As part of the Maine Learning Technology Initiative, Apple Computer got itself a four-year contract to provide Maine seventh- and-eighth graders during the 2006-07 school year, as well as their teachers, with 36,000 laptop computers and the proper programs and services, Federal Computer Week (FCW) reports.
The initiative was launched to help prepare students for entry into the workplace, by familiarizing them with the computing tools they’ll someday use to do their jobs, FCW reports.
The computers will contain standard word-processing, spreadsheet, presentation and e-mail applications, as well as multimedia programs that will allow students to assemble audio-visual projects, according to FCW.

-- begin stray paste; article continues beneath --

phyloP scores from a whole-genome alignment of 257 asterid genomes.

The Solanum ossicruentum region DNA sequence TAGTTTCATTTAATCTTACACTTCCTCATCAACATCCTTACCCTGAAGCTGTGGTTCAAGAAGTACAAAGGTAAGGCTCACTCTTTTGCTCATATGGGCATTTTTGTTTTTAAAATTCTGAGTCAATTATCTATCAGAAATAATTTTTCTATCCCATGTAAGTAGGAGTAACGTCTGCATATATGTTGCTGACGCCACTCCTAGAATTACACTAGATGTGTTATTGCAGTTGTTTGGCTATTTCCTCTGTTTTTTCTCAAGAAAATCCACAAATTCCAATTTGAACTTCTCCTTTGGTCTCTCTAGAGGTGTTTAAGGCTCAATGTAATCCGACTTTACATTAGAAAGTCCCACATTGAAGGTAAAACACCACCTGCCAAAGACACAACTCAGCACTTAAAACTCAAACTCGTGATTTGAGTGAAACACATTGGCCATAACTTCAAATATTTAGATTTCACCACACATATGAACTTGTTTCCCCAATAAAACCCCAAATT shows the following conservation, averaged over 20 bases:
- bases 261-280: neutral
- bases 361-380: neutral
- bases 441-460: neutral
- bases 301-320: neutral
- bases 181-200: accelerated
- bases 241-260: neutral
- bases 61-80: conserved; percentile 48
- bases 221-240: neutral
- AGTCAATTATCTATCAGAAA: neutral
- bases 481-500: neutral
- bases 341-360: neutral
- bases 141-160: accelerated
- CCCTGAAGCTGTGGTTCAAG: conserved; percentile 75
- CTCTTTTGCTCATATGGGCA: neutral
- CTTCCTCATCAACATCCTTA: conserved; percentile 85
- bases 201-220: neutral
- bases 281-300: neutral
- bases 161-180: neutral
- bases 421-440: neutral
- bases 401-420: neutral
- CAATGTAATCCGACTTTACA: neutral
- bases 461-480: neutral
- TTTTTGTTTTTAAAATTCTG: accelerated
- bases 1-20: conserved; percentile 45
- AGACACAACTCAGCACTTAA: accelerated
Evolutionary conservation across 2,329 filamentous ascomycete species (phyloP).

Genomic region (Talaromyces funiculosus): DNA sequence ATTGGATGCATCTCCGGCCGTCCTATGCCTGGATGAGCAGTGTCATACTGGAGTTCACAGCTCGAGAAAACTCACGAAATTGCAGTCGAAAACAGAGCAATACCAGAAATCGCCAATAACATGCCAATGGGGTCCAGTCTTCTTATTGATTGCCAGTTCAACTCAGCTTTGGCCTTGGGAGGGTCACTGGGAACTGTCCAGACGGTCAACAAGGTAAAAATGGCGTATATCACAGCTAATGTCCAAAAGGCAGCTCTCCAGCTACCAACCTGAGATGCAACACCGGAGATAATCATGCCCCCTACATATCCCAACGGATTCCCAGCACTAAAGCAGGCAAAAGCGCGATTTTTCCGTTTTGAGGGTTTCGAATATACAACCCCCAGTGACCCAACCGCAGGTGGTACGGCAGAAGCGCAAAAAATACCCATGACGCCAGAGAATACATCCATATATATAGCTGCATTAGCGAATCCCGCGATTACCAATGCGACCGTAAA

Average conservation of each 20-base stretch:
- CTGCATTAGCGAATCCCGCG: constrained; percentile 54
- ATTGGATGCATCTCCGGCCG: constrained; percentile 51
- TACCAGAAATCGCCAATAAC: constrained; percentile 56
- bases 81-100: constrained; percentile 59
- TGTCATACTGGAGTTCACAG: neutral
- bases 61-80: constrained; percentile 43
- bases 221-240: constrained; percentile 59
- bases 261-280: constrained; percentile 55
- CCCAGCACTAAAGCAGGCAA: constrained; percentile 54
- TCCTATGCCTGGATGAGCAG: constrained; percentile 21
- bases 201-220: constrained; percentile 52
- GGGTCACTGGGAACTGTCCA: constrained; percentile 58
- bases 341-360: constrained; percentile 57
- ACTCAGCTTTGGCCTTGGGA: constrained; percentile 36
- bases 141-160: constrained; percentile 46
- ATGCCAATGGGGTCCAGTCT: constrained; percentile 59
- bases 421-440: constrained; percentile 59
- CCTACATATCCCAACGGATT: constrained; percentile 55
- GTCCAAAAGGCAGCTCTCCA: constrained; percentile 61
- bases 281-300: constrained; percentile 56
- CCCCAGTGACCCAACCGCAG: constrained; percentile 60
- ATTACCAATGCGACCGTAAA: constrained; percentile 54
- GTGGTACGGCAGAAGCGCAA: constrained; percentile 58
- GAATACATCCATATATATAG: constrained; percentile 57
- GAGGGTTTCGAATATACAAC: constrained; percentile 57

Apple will also provide wireless networks for all of the schools that are participating in the program, as well as the accompanying functions, like server capacity and training, FCW reports.
The contract is a notable victory for the computer giant, because recent years have seen increasingly larger chunks of market share stolen away by companies—such as Dell—selling machines that run Microsoft operating systems.
Maine will pay roughly $290 for each setup, which includes Mac OS X Server-based e-mail accounts and private instant messaging services within a hosted StudyWiz environment, according to FCW. Apple will also provide all the necessary helpdesk functions, FCW reports.
The contract will not be officially awarded to Apple until it’s received budgetary approval from the state’s Department of Education and the nod from the State Purchases Review Committee, FCW reports.
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